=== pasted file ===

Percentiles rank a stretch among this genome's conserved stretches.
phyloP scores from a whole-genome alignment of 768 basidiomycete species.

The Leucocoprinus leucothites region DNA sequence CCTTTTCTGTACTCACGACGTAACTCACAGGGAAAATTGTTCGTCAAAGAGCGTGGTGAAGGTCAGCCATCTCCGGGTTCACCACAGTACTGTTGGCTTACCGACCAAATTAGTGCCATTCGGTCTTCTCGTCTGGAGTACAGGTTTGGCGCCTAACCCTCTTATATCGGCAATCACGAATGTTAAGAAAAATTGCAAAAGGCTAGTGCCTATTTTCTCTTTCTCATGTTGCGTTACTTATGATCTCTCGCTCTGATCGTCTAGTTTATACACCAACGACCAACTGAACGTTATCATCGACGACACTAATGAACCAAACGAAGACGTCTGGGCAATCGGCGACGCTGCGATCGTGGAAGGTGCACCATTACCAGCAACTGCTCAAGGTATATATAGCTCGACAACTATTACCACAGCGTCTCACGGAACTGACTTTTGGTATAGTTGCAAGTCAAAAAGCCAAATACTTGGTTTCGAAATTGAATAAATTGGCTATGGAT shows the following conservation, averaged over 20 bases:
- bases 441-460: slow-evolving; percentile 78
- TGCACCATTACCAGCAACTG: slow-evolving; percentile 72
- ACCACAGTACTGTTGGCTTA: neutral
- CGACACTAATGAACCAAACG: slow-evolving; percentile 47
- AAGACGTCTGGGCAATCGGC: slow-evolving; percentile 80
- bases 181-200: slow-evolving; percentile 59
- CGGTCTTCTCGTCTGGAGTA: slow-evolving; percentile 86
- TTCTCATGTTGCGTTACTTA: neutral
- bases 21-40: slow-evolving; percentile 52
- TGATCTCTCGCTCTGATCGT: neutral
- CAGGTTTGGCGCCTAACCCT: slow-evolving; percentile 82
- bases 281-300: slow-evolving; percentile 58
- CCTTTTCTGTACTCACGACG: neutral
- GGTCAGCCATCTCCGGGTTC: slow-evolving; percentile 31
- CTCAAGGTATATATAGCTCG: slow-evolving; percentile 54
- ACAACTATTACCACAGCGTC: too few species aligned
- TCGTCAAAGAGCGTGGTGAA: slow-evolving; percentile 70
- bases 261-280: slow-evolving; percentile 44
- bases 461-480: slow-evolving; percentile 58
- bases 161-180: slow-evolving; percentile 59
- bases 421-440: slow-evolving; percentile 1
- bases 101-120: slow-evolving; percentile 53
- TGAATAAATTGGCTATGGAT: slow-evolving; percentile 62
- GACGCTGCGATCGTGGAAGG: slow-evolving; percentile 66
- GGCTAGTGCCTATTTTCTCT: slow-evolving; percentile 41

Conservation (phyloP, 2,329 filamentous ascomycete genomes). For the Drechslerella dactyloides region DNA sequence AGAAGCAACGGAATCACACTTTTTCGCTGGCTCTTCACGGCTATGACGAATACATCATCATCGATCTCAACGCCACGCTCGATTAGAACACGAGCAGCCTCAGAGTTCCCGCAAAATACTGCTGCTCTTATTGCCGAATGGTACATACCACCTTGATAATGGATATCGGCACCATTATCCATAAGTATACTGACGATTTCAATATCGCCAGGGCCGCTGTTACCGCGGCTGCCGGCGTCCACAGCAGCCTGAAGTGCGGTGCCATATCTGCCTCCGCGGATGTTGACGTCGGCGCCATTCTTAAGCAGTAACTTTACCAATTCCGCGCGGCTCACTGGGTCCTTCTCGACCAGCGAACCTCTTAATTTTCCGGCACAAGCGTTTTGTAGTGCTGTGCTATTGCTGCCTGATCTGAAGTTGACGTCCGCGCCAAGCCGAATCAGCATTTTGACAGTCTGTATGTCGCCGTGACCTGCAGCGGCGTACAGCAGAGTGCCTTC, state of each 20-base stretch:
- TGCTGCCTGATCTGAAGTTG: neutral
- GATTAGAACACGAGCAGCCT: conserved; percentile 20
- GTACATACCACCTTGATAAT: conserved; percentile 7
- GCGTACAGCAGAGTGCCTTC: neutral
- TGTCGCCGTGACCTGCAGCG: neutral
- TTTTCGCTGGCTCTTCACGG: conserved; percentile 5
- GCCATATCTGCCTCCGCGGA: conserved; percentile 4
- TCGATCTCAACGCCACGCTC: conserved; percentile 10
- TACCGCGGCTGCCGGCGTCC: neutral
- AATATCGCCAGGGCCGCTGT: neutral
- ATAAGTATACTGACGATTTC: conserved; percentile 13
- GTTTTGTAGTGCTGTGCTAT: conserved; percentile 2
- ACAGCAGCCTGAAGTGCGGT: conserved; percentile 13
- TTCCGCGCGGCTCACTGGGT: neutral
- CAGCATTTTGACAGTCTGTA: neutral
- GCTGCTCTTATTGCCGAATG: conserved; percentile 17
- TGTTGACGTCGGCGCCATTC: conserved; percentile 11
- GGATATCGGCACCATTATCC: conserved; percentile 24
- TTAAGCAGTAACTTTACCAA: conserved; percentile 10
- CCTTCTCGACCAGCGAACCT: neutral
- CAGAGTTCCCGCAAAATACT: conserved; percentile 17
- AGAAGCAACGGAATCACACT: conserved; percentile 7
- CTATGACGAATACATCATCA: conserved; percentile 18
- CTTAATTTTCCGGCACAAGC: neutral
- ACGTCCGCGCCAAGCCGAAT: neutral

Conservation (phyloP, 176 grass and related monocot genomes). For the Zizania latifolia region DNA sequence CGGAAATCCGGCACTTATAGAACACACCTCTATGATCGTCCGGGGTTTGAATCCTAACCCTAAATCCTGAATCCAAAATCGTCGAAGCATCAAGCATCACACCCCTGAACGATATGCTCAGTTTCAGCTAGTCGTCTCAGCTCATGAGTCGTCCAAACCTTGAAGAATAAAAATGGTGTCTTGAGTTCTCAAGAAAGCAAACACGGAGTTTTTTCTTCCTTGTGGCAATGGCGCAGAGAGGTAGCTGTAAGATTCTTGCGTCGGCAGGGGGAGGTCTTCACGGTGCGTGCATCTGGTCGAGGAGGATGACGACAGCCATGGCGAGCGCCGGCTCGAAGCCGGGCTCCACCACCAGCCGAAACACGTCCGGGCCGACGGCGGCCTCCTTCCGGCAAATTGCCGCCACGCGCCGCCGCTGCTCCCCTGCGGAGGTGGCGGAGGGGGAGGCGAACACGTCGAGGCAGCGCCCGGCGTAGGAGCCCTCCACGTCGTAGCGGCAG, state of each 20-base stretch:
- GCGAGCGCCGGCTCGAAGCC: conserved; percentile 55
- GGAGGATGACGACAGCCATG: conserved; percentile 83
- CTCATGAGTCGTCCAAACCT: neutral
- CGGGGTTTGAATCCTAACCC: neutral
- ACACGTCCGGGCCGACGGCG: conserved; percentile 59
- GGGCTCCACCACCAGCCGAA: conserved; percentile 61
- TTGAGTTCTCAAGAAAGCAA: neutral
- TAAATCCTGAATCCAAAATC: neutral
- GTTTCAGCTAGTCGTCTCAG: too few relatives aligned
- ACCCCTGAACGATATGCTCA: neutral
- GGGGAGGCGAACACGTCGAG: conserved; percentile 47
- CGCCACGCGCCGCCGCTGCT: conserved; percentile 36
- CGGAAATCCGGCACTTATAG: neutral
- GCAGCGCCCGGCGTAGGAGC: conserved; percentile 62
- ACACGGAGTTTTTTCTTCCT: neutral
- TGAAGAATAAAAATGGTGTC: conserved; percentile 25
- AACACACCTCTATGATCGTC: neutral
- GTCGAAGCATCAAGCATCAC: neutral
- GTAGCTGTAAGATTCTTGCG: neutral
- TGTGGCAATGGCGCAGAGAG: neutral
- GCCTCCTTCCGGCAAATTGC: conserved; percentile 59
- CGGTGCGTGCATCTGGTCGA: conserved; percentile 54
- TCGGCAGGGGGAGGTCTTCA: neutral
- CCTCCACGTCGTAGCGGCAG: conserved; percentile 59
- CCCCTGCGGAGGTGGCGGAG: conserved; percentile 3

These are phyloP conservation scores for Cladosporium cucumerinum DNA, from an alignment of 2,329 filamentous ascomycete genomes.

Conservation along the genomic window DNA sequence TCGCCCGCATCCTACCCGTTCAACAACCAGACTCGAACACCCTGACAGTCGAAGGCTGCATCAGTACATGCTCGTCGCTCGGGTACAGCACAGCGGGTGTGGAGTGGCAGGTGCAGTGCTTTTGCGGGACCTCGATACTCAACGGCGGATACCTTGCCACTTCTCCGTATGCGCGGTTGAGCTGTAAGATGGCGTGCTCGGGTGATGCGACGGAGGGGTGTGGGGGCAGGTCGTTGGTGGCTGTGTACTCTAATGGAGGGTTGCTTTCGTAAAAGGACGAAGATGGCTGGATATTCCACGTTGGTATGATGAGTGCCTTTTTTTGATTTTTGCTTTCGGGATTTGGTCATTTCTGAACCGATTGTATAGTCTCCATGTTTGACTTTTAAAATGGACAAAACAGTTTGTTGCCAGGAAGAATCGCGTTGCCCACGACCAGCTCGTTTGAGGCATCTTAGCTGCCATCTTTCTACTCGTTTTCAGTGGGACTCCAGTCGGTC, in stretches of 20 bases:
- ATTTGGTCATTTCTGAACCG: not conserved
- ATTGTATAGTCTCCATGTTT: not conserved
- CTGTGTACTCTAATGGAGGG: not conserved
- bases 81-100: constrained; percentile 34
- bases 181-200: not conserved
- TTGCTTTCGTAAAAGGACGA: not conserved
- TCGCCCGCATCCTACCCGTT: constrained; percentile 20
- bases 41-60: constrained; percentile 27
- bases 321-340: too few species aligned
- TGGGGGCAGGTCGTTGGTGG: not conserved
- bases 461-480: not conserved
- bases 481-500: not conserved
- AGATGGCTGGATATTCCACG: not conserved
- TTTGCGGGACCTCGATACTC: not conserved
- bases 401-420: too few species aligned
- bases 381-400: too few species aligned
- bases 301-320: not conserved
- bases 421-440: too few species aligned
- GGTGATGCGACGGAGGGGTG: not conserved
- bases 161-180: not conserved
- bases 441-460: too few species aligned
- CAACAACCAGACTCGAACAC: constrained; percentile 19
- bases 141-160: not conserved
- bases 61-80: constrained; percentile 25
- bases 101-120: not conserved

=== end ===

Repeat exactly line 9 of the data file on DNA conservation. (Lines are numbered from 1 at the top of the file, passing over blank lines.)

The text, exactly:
- bases 181-200: slow-evolving; percentile 59